Rant Genre: what this rhetorical device is and how it works

The rant is one of my favourite rhetorical genres. Rant genre is characterized by a unique set of qualities that instantly capture attention and can really mesmerize an audience. Often the response that the rhetorician receives after embarking on a rant is either exasperated or amused, but people tend to really listen to a rant. The rant genre is even a form of entertainment: many stand-up comedians use the rant in their shows.

rant genre

A few of the qualities that characterize the rant genre include:

  • One-sided, uninterrupted, binary structure (someone’s right, someone’s wrong).
  • Spontaneous, gestural, uncensored, intensely passionate emotion.
  • Rhetorical questions with repetition and a fast rate of articulation.

Rants tend to be associated with arrogance, anger, and negativity. While someone is ranting, they are usually waiting for an opening to make their argument best heard. Timing, for a rant, is everything. Sometimes the person who is ranting will became completely engrossed in their rant and lose control, thus reducing their credibility, but in other situations the rhetorician is perfectly controlled. Rick Mercer is an expert at ranting and he always manages to rant with perfect poise. He is able to get his point across more effectively because of this.

The rant genre and binaries

One of the best examples of the rant genre is the infamous I Am Canadian Molson beer commercial. The commercial itself is full of binaries as the narrator declares his understanding of the differences between Canada and the USA (prime minister/president, peacekeeping/militaristic, diversity/assimilation, zed/zee), indicating that meaning is differential. Binaries show us that nothing means anything in and of itself. Things instead take their meaning from what they are opposed to.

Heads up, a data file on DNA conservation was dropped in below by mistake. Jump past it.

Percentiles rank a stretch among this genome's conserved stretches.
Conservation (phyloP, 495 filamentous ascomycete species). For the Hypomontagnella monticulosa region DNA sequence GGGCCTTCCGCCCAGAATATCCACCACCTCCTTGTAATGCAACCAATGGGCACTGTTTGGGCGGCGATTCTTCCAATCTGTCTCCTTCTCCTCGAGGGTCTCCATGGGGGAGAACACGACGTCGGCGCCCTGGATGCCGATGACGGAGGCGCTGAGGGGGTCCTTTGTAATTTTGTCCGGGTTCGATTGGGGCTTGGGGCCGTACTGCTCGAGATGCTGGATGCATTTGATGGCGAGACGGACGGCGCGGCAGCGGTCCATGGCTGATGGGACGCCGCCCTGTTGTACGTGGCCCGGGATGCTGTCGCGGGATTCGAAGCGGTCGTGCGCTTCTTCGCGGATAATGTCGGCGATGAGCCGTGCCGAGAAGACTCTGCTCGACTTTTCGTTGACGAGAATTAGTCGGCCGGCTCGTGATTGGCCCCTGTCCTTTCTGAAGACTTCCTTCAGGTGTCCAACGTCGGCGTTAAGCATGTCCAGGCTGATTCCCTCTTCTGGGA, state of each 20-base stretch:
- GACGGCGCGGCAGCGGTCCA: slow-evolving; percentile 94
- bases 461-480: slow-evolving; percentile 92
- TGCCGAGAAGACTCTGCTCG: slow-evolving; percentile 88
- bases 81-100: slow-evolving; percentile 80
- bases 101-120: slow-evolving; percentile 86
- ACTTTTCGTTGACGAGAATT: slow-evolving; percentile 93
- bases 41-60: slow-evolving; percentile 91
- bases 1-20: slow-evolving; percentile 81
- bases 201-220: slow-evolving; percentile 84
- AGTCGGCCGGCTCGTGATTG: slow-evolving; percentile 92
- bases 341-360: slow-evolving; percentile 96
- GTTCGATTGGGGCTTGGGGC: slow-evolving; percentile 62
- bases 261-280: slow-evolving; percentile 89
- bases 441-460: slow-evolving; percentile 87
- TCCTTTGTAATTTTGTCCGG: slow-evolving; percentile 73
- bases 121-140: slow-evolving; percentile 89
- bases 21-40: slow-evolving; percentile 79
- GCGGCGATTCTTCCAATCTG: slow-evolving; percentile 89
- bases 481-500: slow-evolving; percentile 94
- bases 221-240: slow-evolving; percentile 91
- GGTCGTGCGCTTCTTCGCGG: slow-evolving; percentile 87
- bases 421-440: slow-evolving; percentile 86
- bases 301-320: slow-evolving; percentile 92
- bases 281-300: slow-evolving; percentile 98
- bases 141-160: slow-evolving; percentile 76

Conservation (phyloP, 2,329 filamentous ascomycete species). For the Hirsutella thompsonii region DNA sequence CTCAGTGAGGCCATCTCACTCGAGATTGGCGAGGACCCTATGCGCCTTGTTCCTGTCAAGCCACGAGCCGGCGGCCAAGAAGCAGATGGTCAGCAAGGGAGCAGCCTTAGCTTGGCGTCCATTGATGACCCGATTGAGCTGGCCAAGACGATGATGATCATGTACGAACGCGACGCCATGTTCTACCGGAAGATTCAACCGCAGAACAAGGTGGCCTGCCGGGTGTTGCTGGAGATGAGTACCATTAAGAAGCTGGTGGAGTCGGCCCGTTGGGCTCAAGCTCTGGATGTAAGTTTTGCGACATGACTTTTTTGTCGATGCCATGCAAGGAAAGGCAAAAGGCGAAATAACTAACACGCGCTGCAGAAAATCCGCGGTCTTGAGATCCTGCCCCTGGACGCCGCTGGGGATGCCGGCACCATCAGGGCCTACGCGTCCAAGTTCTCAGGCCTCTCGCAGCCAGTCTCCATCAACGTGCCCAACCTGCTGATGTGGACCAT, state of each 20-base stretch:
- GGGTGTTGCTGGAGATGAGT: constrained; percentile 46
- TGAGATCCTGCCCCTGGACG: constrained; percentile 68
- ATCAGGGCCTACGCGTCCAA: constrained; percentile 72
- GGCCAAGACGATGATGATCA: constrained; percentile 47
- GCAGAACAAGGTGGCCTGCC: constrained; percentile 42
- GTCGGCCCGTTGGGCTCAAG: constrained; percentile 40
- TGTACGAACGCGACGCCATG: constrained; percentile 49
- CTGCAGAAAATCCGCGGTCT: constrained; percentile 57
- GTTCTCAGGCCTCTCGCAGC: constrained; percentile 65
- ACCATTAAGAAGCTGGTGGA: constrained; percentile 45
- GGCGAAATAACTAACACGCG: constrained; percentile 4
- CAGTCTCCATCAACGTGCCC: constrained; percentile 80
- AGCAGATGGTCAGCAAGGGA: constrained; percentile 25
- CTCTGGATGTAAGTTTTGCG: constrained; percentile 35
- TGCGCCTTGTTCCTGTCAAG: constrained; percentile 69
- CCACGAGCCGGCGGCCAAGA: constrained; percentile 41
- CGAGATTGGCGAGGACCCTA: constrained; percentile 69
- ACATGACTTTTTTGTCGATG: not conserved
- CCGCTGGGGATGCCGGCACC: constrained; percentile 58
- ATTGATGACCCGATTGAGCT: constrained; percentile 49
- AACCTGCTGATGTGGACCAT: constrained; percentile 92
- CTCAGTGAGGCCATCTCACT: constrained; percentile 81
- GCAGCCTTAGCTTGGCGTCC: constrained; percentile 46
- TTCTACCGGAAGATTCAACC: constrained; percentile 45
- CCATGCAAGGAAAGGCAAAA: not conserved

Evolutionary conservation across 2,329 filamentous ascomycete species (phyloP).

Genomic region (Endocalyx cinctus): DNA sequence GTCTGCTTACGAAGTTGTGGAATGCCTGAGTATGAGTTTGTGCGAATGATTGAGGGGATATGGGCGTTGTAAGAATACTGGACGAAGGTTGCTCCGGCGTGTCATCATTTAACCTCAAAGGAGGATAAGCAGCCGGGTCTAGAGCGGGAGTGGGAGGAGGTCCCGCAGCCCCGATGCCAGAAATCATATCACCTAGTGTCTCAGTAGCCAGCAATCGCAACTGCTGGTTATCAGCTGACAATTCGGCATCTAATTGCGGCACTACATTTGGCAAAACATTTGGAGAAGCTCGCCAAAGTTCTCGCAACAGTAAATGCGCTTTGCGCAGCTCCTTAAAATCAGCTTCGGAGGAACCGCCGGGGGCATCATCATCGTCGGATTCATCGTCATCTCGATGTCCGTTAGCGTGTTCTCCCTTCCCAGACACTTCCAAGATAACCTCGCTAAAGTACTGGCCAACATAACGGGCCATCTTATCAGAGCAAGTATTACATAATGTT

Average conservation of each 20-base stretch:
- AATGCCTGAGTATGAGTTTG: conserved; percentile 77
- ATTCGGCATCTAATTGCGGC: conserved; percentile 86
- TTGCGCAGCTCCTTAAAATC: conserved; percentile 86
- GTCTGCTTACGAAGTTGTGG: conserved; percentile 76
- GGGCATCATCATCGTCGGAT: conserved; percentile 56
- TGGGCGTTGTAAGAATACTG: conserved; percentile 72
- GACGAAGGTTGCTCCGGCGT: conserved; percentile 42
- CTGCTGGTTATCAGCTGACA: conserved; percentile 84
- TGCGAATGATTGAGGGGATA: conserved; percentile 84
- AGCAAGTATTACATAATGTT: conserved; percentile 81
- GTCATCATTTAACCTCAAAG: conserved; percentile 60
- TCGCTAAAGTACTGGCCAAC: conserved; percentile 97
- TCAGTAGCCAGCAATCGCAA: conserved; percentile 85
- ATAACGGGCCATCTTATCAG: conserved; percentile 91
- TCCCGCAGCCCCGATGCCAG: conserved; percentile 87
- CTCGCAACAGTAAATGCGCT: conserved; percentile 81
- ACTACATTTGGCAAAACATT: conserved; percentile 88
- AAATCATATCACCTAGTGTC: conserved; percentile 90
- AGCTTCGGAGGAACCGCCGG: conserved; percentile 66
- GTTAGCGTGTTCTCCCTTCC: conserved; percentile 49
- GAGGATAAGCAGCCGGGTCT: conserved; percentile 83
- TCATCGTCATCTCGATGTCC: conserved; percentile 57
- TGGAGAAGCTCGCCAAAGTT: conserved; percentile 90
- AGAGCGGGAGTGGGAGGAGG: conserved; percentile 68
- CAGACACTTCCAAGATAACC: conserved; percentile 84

Binaries are a key aspect to the rant genre. When someone is ranting, they are describing everything that they do not believe in, and through their rejection of some things, they are selecting other things that they *do* believe in, even if they are not consciously aware of it. The I Am Canadian commercial shows that as Canadians, we don’t have a very clear identity. Instead we are aware of what we are not; we know what we do not want to be. From this, we conclude that we must be the binary opposition.

The rant is implicitly linked to identity. There might even be an identity crisis going on. The only way, then, for the person who is ranting to determine their own identity, is to rant about that which they do not approve of. By eliminating specific possibilities for what their identity could potentially be, they can narrow it down to who and what they really are.

Do you enjoy the rant genre? What interests you most about this form of rhetoric? Are you as fascinated by binaries as I am? Share in the comments section below!